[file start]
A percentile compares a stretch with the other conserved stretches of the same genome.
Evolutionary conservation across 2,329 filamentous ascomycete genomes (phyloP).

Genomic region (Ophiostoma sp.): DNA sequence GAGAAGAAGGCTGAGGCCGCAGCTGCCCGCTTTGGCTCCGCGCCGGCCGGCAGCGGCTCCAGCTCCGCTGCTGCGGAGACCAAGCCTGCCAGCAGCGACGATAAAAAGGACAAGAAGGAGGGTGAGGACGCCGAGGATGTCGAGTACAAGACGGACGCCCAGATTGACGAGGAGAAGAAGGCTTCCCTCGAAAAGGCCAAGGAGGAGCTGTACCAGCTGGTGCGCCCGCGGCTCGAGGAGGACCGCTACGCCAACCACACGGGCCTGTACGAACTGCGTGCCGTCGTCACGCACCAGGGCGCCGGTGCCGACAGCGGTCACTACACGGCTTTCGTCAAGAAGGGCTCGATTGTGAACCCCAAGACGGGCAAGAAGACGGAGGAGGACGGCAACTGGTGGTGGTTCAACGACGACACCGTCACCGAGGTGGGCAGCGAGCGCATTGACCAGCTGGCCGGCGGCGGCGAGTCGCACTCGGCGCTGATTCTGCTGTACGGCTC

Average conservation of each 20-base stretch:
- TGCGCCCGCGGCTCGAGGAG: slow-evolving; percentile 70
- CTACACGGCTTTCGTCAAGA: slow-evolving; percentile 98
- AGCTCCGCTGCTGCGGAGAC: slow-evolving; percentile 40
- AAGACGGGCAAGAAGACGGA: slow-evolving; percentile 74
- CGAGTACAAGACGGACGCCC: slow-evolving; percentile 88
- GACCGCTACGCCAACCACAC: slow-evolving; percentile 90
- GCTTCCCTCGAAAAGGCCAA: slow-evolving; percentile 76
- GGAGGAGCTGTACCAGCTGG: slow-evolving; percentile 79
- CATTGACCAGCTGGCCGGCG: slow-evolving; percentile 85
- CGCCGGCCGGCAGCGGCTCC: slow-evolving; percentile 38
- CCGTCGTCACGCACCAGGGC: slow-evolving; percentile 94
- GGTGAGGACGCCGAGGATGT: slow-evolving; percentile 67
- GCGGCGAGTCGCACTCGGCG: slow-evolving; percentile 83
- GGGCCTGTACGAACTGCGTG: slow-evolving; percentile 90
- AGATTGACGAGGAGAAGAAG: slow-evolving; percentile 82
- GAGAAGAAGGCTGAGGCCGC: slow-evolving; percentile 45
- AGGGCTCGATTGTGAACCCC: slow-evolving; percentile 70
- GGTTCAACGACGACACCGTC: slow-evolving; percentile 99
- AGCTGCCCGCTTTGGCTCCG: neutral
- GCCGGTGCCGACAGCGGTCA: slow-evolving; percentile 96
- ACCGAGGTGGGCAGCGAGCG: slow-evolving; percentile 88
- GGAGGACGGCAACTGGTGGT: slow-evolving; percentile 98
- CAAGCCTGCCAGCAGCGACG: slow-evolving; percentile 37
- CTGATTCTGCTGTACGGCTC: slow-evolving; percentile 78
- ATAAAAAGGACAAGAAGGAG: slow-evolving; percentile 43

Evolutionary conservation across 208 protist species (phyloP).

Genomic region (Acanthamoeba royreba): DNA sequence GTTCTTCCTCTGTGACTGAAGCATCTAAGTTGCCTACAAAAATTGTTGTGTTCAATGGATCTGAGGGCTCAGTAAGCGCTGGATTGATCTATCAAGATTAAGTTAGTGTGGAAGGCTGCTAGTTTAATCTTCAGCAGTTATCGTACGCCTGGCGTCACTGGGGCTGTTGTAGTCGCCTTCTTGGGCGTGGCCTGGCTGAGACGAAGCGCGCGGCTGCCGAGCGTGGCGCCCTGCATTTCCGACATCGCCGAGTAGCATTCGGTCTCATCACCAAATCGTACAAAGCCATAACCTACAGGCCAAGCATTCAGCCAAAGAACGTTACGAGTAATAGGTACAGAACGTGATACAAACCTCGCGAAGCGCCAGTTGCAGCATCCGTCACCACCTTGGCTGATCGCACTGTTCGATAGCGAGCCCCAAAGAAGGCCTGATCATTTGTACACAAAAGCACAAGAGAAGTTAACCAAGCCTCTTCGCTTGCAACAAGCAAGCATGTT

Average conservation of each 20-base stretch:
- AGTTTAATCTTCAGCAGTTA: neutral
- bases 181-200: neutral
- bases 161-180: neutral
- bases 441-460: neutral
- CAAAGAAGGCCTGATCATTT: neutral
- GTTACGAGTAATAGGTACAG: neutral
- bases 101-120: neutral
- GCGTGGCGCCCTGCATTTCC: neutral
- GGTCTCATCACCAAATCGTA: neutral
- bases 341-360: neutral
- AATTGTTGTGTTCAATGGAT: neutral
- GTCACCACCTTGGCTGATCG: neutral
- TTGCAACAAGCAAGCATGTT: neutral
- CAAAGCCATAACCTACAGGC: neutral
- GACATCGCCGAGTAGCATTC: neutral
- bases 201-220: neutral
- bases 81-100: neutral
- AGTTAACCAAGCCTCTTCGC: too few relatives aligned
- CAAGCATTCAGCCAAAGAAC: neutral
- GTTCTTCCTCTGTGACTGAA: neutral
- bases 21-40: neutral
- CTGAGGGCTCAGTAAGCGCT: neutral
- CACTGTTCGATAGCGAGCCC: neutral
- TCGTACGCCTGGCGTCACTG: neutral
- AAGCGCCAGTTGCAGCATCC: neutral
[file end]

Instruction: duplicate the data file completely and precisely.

A percentile compares a stretch with the other conserved stretches of the same genome.
Evolutionary conservation across 2,329 filamentous ascomycete genomes (phyloP).

Genomic region (Ophiostoma sp.): DNA sequence GAGAAGAAGGCTGAGGCCGCAGCTGCCCGCTTTGGCTCCGCGCCGGCCGGCAGCGGCTCCAGCTCCGCTGCTGCGGAGACCAAGCCTGCCAGCAGCGACGATAAAAAGGACAAGAAGGAGGGTGAGGACGCCGAGGATGTCGAGTACAAGACGGACGCCCAGATTGACGAGGAGAAGAAGGCTTCCCTCGAAAAGGCCAAGGAGGAGCTGTACCAGCTGGTGCGCCCGCGGCTCGAGGAGGACCGCTACGCCAACCACACGGGCCTGTACGAACTGCGTGCCGTCGTCACGCACCAGGGCGCCGGTGCCGACAGCGGTCACTACACGGCTTTCGTCAAGAAGGGCTCGATTGTGAACCCCAAGACGGGCAAGAAGACGGAGGAGGACGGCAACTGGTGGTGGTTCAACGACGACACCGTCACCGAGGTGGGCAGCGAGCGCATTGACCAGCTGGCCGGCGGCGGCGAGTCGCACTCGGCGCTGATTCTGCTGTACGGCTC

Average conservation of each 20-base stretch:
- TGCGCCCGCGGCTCGAGGAG: slow-evolving; percentile 70
- CTACACGGCTTTCGTCAAGA: slow-evolving; percentile 98
- AGCTCCGCTGCTGCGGAGAC: slow-evolving; percentile 40
- AAGACGGGCAAGAAGACGGA: slow-evolving; percentile 74
- CGAGTACAAGACGGACGCCC: slow-evolving; percentile 88
- GACCGCTACGCCAACCACAC: slow-evolving; percentile 90
- GCTTCCCTCGAAAAGGCCAA: slow-evolving; percentile 76
- GGAGGAGCTGTACCAGCTGG: slow-evolving; percentile 79
- CATTGACCAGCTGGCCGGCG: slow-evolving; percentile 85
- CGCCGGCCGGCAGCGGCTCC: slow-evolving; percentile 38
- CCGTCGTCACGCACCAGGGC: slow-evolving; percentile 94
- GGTGAGGACGCCGAGGATGT: slow-evolving; percentile 67
- GCGGCGAGTCGCACTCGGCG: slow-evolving; percentile 83
- GGGCCTGTACGAACTGCGTG: slow-evolving; percentile 90
- AGATTGACGAGGAGAAGAAG: slow-evolving; percentile 82
- GAGAAGAAGGCTGAGGCCGC: slow-evolving; percentile 45
- AGGGCTCGATTGTGAACCCC: slow-evolving; percentile 70
- GGTTCAACGACGACACCGTC: slow-evolving; percentile 99
- AGCTGCCCGCTTTGGCTCCG: neutral
- GCCGGTGCCGACAGCGGTCA: slow-evolving; percentile 96
- ACCGAGGTGGGCAGCGAGCG: slow-evolving; percentile 88
- GGAGGACGGCAACTGGTGGT: slow-evolving; percentile 98
- CAAGCCTGCCAGCAGCGACG: slow-evolving; percentile 37
- CTGATTCTGCTGTACGGCTC: slow-evolving; percentile 78
- ATAAAAAGGACAAGAAGGAG: slow-evolving; percentile 43

Evolutionary conservation across 208 protist species (phyloP).

Genomic region (Acanthamoeba royreba): DNA sequence GTTCTTCCTCTGTGACTGAAGCATCTAAGTTGCCTACAAAAATTGTTGTGTTCAATGGATCTGAGGGCTCAGTAAGCGCTGGATTGATCTATCAAGATTAAGTTAGTGTGGAAGGCTGCTAGTTTAATCTTCAGCAGTTATCGTACGCCTGGCGTCACTGGGGCTGTTGTAGTCGCCTTCTTGGGCGTGGCCTGGCTGAGACGAAGCGCGCGGCTGCCGAGCGTGGCGCCCTGCATTTCCGACATCGCCGAGTAGCATTCGGTCTCATCACCAAATCGTACAAAGCCATAACCTACAGGCCAAGCATTCAGCCAAAGAACGTTACGAGTAATAGGTACAGAACGTGATACAAACCTCGCGAAGCGCCAGTTGCAGCATCCGTCACCACCTTGGCTGATCGCACTGTTCGATAGCGAGCCCCAAAGAAGGCCTGATCATTTGTACACAAAAGCACAAGAGAAGTTAACCAAGCCTCTTCGCTTGCAACAAGCAAGCATGTT

Average conservation of each 20-base stretch:
- AGTTTAATCTTCAGCAGTTA: neutral
- bases 181-200: neutral
- bases 161-180: neutral
- bases 441-460: neutral
- CAAAGAAGGCCTGATCATTT: neutral
- GTTACGAGTAATAGGTACAG: neutral
- bases 101-120: neutral
- GCGTGGCGCCCTGCATTTCC: neutral
- GGTCTCATCACCAAATCGTA: neutral
- bases 341-360: neutral
- AATTGTTGTGTTCAATGGAT: neutral
- GTCACCACCTTGGCTGATCG: neutral
- TTGCAACAAGCAAGCATGTT: neutral
- CAAAGCCATAACCTACAGGC: neutral
- GACATCGCCGAGTAGCATTC: neutral
- bases 201-220: neutral
- bases 81-100: neutral
- AGTTAACCAAGCCTCTTCGC: too few relatives aligned
- CAAGCATTCAGCCAAAGAAC: neutral
- GTTCTTCCTCTGTGACTGAA: neutral
- bases 21-40: neutral
- CTGAGGGCTCAGTAAGCGCT: neutral
- CACTGTTCGATAGCGAGCCC: neutral
- TCGTACGCCTGGCGTCACTG: neutral
- AAGCGCCAGTTGCAGCATCC: neutral